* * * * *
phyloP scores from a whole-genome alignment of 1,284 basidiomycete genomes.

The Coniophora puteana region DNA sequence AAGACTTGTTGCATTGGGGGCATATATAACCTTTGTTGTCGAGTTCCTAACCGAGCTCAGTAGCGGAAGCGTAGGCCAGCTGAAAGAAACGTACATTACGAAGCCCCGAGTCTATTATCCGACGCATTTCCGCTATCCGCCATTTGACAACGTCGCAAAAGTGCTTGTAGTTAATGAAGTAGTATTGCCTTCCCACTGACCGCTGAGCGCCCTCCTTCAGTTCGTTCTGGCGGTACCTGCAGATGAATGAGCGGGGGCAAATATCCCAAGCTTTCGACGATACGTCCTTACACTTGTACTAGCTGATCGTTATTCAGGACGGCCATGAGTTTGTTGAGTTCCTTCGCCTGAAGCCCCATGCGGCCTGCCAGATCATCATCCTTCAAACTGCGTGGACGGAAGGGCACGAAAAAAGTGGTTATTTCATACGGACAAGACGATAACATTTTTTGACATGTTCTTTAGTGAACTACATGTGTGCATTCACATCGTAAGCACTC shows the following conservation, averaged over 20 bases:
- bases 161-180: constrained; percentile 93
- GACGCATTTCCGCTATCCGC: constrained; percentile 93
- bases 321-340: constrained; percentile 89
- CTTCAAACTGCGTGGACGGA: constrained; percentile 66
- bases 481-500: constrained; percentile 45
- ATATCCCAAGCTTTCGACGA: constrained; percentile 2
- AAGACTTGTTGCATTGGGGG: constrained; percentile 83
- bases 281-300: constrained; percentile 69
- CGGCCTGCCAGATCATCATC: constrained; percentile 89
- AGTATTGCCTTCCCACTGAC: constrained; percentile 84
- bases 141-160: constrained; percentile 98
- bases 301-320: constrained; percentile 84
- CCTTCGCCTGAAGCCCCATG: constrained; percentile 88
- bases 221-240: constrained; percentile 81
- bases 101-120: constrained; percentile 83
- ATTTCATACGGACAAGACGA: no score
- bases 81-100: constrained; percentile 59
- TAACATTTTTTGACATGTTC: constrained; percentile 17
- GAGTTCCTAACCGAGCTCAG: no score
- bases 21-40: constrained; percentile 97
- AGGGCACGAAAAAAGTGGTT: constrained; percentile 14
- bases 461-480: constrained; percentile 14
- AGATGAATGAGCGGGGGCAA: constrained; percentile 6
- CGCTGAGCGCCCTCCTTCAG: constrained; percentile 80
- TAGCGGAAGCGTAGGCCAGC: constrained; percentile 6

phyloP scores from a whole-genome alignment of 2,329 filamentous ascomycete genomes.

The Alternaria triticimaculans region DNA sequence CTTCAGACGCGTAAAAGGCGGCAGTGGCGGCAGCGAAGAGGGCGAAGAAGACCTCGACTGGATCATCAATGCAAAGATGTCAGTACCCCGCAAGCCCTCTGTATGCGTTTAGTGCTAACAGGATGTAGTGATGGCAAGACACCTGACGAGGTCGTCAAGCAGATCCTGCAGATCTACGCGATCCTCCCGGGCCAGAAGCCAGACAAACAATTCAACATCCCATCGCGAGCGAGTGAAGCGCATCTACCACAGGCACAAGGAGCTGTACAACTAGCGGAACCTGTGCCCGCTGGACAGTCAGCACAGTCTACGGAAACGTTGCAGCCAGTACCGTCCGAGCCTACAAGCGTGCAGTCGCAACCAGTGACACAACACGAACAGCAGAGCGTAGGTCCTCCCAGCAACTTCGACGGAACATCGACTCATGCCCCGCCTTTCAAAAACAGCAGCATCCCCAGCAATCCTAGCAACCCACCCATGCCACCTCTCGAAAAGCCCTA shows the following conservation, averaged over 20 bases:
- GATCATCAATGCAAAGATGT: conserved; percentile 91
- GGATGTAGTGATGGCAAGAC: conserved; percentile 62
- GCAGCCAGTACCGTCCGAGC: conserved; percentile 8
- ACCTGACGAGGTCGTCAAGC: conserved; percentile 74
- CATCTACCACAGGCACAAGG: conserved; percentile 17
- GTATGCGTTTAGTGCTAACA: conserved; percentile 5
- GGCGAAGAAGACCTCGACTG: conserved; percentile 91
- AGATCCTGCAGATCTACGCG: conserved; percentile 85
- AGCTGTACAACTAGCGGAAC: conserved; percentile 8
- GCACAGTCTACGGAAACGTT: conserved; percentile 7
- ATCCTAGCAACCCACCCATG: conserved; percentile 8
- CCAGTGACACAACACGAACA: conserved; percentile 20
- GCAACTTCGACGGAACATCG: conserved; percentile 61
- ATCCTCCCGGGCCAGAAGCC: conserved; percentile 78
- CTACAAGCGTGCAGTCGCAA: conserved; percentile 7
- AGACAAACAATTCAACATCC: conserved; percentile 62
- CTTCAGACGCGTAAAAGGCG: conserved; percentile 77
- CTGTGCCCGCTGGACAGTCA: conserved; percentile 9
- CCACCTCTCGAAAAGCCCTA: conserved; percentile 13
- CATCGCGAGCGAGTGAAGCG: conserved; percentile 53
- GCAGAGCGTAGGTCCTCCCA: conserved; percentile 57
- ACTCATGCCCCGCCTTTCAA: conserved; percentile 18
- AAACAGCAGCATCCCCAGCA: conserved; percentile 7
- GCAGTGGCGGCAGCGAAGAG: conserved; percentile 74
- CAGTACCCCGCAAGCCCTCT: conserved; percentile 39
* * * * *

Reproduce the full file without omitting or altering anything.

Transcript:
phyloP scores from a whole-genome alignment of 1,284 basidiomycete genomes.

The Coniophora puteana region DNA sequence AAGACTTGTTGCATTGGGGGCATATATAACCTTTGTTGTCGAGTTCCTAACCGAGCTCAGTAGCGGAAGCGTAGGCCAGCTGAAAGAAACGTACATTACGAAGCCCCGAGTCTATTATCCGACGCATTTCCGCTATCCGCCATTTGACAACGTCGCAAAAGTGCTTGTAGTTAATGAAGTAGTATTGCCTTCCCACTGACCGCTGAGCGCCCTCCTTCAGTTCGTTCTGGCGGTACCTGCAGATGAATGAGCGGGGGCAAATATCCCAAGCTTTCGACGATACGTCCTTACACTTGTACTAGCTGATCGTTATTCAGGACGGCCATGAGTTTGTTGAGTTCCTTCGCCTGAAGCCCCATGCGGCCTGCCAGATCATCATCCTTCAAACTGCGTGGACGGAAGGGCACGAAAAAAGTGGTTATTTCATACGGACAAGACGATAACATTTTTTGACATGTTCTTTAGTGAACTACATGTGTGCATTCACATCGTAAGCACTC shows the following conservation, averaged over 20 bases:
- bases 161-180: constrained; percentile 93
- GACGCATTTCCGCTATCCGC: constrained; percentile 93
- bases 321-340: constrained; percentile 89
- CTTCAAACTGCGTGGACGGA: constrained; percentile 66
- bases 481-500: constrained; percentile 45
- ATATCCCAAGCTTTCGACGA: constrained; percentile 2
- AAGACTTGTTGCATTGGGGG: constrained; percentile 83
- bases 281-300: constrained; percentile 69
- CGGCCTGCCAGATCATCATC: constrained; percentile 89
- AGTATTGCCTTCCCACTGAC: constrained; percentile 84
- bases 141-160: constrained; percentile 98
- bases 301-320: constrained; percentile 84
- CCTTCGCCTGAAGCCCCATG: constrained; percentile 88
- bases 221-240: constrained; percentile 81
- bases 101-120: constrained; percentile 83
- ATTTCATACGGACAAGACGA: no score
- bases 81-100: constrained; percentile 59
- TAACATTTTTTGACATGTTC: constrained; percentile 17
- GAGTTCCTAACCGAGCTCAG: no score
- bases 21-40: constrained; percentile 97
- AGGGCACGAAAAAAGTGGTT: constrained; percentile 14
- bases 461-480: constrained; percentile 14
- AGATGAATGAGCGGGGGCAA: constrained; percentile 6
- CGCTGAGCGCCCTCCTTCAG: constrained; percentile 80
- TAGCGGAAGCGTAGGCCAGC: constrained; percentile 6

phyloP scores from a whole-genome alignment of 2,329 filamentous ascomycete genomes.

The Alternaria triticimaculans region DNA sequence CTTCAGACGCGTAAAAGGCGGCAGTGGCGGCAGCGAAGAGGGCGAAGAAGACCTCGACTGGATCATCAATGCAAAGATGTCAGTACCCCGCAAGCCCTCTGTATGCGTTTAGTGCTAACAGGATGTAGTGATGGCAAGACACCTGACGAGGTCGTCAAGCAGATCCTGCAGATCTACGCGATCCTCCCGGGCCAGAAGCCAGACAAACAATTCAACATCCCATCGCGAGCGAGTGAAGCGCATCTACCACAGGCACAAGGAGCTGTACAACTAGCGGAACCTGTGCCCGCTGGACAGTCAGCACAGTCTACGGAAACGTTGCAGCCAGTACCGTCCGAGCCTACAAGCGTGCAGTCGCAACCAGTGACACAACACGAACAGCAGAGCGTAGGTCCTCCCAGCAACTTCGACGGAACATCGACTCATGCCCCGCCTTTCAAAAACAGCAGCATCCCCAGCAATCCTAGCAACCCACCCATGCCACCTCTCGAAAAGCCCTA shows the following conservation, averaged over 20 bases:
- GATCATCAATGCAAAGATGT: conserved; percentile 91
- GGATGTAGTGATGGCAAGAC: conserved; percentile 62
- GCAGCCAGTACCGTCCGAGC: conserved; percentile 8
- ACCTGACGAGGTCGTCAAGC: conserved; percentile 74
- CATCTACCACAGGCACAAGG: conserved; percentile 17
- GTATGCGTTTAGTGCTAACA: conserved; percentile 5
- GGCGAAGAAGACCTCGACTG: conserved; percentile 91
- AGATCCTGCAGATCTACGCG: conserved; percentile 85
- AGCTGTACAACTAGCGGAAC: conserved; percentile 8
- GCACAGTCTACGGAAACGTT: conserved; percentile 7
- ATCCTAGCAACCCACCCATG: conserved; percentile 8
- CCAGTGACACAACACGAACA: conserved; percentile 20
- GCAACTTCGACGGAACATCG: conserved; percentile 61
- ATCCTCCCGGGCCAGAAGCC: conserved; percentile 78
- CTACAAGCGTGCAGTCGCAA: conserved; percentile 7
- AGACAAACAATTCAACATCC: conserved; percentile 62
- CTTCAGACGCGTAAAAGGCG: conserved; percentile 77
- CTGTGCCCGCTGGACAGTCA: conserved; percentile 9
- CCACCTCTCGAAAAGCCCTA: conserved; percentile 13
- CATCGCGAGCGAGTGAAGCG: conserved; percentile 53
- GCAGAGCGTAGGTCCTCCCA: conserved; percentile 57
- ACTCATGCCCCGCCTTTCAA: conserved; percentile 18
- AAACAGCAGCATCCCCAGCA: conserved; percentile 7
- GCAGTGGCGGCAGCGAAGAG: conserved; percentile 74
- CAGTACCCCGCAAGCCCTCT: conserved; percentile 39